Very few of the young Americans who carried President Obama to electoral victory in 2008 have chosen to follow him into public service, The New York Times reports on Monday. Which made us wonder who inspired the current Congress to seek office. The answer? Two Republican stalwarts.

There are a lot of caveats that should be applied to the Times story, not the least of which is that most candidates for office tend to skew a little older than the 18-year-olds that cast their first votes six years ago. But regardless, Jason Horowitz writes, "[u]nlike John F. Kennedy and Ronald Reagan, who inspired virtual legislatures of politicians and became generational touchstones, Mr. Obama has so far had little such influence." Harvard's John Della Volpe agrees: "If you were to call it an Obama generation, there was a window. That opportunity has been lost."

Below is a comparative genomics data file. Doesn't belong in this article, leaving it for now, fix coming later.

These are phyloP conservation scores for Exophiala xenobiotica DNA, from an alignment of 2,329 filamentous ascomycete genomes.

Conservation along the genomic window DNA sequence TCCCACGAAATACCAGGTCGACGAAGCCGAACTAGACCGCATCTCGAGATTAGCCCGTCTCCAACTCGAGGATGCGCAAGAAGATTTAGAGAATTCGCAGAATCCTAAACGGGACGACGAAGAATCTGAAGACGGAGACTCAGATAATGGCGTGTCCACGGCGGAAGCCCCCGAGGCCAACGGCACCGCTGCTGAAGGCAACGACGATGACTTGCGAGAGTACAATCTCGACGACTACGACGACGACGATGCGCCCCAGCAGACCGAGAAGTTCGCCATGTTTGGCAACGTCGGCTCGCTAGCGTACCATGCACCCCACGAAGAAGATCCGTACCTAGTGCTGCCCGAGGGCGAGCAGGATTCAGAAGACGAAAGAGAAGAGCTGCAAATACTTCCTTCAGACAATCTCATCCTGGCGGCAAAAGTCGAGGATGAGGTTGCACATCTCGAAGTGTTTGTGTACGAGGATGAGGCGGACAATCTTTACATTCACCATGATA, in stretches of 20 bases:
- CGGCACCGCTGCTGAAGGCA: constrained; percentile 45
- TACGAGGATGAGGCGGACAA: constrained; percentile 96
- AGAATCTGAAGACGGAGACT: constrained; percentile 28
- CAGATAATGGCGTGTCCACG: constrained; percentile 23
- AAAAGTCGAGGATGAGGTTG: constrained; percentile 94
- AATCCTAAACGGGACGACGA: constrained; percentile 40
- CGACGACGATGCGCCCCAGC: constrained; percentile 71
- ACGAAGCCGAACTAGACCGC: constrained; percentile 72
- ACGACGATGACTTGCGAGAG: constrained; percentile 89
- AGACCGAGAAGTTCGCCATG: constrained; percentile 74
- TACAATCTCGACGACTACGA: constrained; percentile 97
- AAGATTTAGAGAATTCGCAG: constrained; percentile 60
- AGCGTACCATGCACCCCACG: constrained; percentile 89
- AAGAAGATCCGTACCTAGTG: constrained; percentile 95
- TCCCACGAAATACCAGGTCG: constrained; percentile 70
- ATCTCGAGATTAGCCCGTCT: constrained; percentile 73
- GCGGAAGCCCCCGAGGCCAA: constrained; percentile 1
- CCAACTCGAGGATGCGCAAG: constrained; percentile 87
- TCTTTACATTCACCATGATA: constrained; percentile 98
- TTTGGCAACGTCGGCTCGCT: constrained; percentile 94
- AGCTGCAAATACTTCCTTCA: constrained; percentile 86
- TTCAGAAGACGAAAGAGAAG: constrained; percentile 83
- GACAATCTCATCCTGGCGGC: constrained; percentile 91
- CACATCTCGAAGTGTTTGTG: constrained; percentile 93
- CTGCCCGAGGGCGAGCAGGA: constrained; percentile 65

We wanted to try and figure out what Presidential Generation (to take Della Volpe's language) actually carried the most weight in Congress today. We pulled the age of each member of the House at inauguration (thanks, Wikipedia) and calculated two values: the year each member was born and the age he or she turned 18. Then we compared that to the presidents at each of those points.

Members of the House are, on average, about 57 years old according to the Congressional Budget Office. Which explains the first set of data on the chart below: a plurality of the current House were born under presidents Truman and Eisenhower. But the more interesting point of data centers on the president when the members of the House turned 18. 

That's right. More members of the current Congress voted for the first time under presidents Nixon and Reagan than other presidents. (The voting age was lowered to 18 in 1971, during Nixon's presidency.) In third place is Carter — suggesting, perhaps that some of the people who got engaged by Reagan were 22 or older when they did so. 

In total, 255 members of the House turned 18 with a Republican in the White House. That's slightly outperforming its party composition today; 233 members of the House represent the Republican party.